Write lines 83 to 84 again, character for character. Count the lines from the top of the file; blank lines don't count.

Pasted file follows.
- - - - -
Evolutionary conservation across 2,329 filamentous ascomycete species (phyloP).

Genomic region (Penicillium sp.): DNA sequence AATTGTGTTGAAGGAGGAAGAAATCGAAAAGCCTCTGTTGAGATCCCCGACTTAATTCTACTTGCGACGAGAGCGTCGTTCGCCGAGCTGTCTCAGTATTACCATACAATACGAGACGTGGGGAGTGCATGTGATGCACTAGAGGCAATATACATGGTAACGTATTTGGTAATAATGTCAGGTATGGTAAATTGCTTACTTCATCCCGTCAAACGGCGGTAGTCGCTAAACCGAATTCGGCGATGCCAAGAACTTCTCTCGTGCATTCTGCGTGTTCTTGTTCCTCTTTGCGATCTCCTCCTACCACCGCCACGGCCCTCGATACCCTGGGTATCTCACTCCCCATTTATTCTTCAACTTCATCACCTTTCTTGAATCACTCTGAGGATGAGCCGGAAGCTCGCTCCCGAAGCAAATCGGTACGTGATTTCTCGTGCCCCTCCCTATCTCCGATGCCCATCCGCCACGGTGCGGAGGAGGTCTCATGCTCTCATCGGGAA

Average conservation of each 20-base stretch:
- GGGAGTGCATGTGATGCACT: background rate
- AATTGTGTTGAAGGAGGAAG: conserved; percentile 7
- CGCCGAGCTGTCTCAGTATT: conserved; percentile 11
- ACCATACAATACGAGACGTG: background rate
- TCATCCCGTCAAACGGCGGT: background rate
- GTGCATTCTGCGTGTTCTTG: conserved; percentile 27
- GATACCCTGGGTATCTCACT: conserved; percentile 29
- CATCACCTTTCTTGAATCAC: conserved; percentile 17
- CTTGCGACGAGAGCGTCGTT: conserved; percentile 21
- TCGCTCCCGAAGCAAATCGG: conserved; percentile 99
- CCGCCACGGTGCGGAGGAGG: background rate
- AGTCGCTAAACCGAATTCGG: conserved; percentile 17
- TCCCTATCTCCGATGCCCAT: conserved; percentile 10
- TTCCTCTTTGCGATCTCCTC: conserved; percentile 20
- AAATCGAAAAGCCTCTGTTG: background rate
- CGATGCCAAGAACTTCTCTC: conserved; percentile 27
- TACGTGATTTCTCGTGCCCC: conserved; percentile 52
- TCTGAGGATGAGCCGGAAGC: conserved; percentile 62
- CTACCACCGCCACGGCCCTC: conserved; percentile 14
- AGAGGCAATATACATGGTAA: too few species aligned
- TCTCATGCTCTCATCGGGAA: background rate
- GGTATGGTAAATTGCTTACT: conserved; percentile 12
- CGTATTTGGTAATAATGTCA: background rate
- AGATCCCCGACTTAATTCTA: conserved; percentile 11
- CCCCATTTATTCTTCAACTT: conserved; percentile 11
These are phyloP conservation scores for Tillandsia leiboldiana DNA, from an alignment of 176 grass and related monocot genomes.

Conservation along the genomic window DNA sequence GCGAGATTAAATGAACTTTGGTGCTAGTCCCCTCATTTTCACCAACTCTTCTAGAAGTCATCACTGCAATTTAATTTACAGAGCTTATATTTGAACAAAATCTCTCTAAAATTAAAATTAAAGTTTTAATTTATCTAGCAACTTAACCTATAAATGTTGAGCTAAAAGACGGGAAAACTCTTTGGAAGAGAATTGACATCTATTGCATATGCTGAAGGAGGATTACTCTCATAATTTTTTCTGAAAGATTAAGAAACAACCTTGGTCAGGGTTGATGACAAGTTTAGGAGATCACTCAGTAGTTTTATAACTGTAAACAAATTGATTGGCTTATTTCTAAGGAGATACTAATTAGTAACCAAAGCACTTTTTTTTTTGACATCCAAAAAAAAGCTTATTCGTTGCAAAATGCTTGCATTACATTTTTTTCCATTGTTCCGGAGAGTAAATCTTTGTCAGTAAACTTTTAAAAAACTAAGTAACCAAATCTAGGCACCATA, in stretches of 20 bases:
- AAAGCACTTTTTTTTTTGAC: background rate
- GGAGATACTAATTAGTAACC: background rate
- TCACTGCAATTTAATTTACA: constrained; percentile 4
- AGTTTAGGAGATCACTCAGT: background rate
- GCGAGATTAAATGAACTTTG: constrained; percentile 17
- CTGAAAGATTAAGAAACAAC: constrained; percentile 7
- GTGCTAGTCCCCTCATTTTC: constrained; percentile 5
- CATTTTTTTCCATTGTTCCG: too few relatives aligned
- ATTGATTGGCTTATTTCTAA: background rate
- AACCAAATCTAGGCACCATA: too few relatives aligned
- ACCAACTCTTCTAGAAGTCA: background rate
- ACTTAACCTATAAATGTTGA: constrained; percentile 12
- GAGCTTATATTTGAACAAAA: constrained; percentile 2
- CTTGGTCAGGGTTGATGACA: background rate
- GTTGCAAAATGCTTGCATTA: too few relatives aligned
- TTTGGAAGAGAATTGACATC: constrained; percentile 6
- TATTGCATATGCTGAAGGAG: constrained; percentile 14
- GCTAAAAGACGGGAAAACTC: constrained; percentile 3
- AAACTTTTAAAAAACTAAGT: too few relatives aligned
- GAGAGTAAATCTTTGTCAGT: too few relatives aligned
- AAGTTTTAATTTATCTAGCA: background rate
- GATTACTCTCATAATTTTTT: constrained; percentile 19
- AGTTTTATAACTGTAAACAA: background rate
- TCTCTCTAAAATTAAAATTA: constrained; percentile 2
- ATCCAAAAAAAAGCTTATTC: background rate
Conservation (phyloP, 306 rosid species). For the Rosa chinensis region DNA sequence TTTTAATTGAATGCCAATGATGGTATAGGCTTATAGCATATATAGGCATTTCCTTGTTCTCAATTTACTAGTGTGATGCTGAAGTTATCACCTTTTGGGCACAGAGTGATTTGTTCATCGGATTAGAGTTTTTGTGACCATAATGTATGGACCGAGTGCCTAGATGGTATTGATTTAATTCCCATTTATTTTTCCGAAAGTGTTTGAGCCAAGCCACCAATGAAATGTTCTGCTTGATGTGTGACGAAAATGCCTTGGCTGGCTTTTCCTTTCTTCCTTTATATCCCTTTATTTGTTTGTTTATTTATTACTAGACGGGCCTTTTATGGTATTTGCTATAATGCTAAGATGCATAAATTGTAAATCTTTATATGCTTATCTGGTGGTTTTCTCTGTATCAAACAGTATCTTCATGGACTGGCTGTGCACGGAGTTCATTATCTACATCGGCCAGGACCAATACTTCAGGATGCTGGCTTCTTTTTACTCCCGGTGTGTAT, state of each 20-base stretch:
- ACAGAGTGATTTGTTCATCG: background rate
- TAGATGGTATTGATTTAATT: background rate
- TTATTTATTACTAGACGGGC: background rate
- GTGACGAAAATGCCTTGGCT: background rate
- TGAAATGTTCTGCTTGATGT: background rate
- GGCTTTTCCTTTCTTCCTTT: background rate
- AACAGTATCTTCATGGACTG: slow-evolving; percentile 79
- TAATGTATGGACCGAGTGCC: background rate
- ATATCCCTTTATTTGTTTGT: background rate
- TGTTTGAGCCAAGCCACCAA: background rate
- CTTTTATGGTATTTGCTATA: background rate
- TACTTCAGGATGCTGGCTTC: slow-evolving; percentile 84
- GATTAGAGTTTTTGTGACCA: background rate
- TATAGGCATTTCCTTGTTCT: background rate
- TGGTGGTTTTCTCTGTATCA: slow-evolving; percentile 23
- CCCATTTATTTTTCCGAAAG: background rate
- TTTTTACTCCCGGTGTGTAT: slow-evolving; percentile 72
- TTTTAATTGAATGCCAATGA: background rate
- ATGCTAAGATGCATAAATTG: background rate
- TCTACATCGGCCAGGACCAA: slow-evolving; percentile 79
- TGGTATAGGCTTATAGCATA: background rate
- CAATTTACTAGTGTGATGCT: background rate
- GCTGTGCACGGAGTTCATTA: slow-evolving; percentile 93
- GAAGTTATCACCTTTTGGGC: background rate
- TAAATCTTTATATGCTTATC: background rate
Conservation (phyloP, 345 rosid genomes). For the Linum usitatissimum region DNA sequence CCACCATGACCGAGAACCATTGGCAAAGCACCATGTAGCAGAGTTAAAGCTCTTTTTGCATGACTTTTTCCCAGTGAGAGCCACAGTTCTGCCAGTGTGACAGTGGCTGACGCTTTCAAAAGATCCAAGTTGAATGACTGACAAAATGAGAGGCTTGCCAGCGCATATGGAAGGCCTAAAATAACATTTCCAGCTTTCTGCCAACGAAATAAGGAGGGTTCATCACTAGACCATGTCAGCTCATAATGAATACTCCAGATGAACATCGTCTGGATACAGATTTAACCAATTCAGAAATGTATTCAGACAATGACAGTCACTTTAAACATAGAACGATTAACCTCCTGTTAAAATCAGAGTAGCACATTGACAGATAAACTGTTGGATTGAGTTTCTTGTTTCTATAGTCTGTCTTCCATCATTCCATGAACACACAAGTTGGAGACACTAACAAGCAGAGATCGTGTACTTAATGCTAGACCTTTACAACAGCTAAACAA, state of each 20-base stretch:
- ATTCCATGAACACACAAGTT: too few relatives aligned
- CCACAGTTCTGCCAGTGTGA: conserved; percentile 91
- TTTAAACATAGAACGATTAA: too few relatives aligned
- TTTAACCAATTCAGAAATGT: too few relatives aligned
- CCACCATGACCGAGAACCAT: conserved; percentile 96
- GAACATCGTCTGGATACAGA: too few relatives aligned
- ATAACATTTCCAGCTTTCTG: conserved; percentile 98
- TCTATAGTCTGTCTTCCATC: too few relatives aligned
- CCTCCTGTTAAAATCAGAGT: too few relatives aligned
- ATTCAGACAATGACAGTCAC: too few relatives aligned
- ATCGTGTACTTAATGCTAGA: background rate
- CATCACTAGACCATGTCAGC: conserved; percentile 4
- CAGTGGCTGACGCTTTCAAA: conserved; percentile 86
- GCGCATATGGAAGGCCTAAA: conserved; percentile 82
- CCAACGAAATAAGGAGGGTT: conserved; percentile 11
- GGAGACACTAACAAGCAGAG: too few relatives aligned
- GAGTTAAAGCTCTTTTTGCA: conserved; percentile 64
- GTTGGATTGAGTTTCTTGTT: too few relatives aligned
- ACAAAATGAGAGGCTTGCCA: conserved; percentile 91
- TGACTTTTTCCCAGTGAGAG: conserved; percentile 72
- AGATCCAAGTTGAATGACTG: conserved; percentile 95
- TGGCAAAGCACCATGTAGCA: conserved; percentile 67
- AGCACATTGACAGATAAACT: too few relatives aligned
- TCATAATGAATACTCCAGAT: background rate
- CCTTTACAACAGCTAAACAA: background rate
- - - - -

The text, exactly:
- ATTCCATGAACACACAAGTT: too few relatives aligned
- CCACAGTTCTGCCAGTGTGA: conserved; percentile 91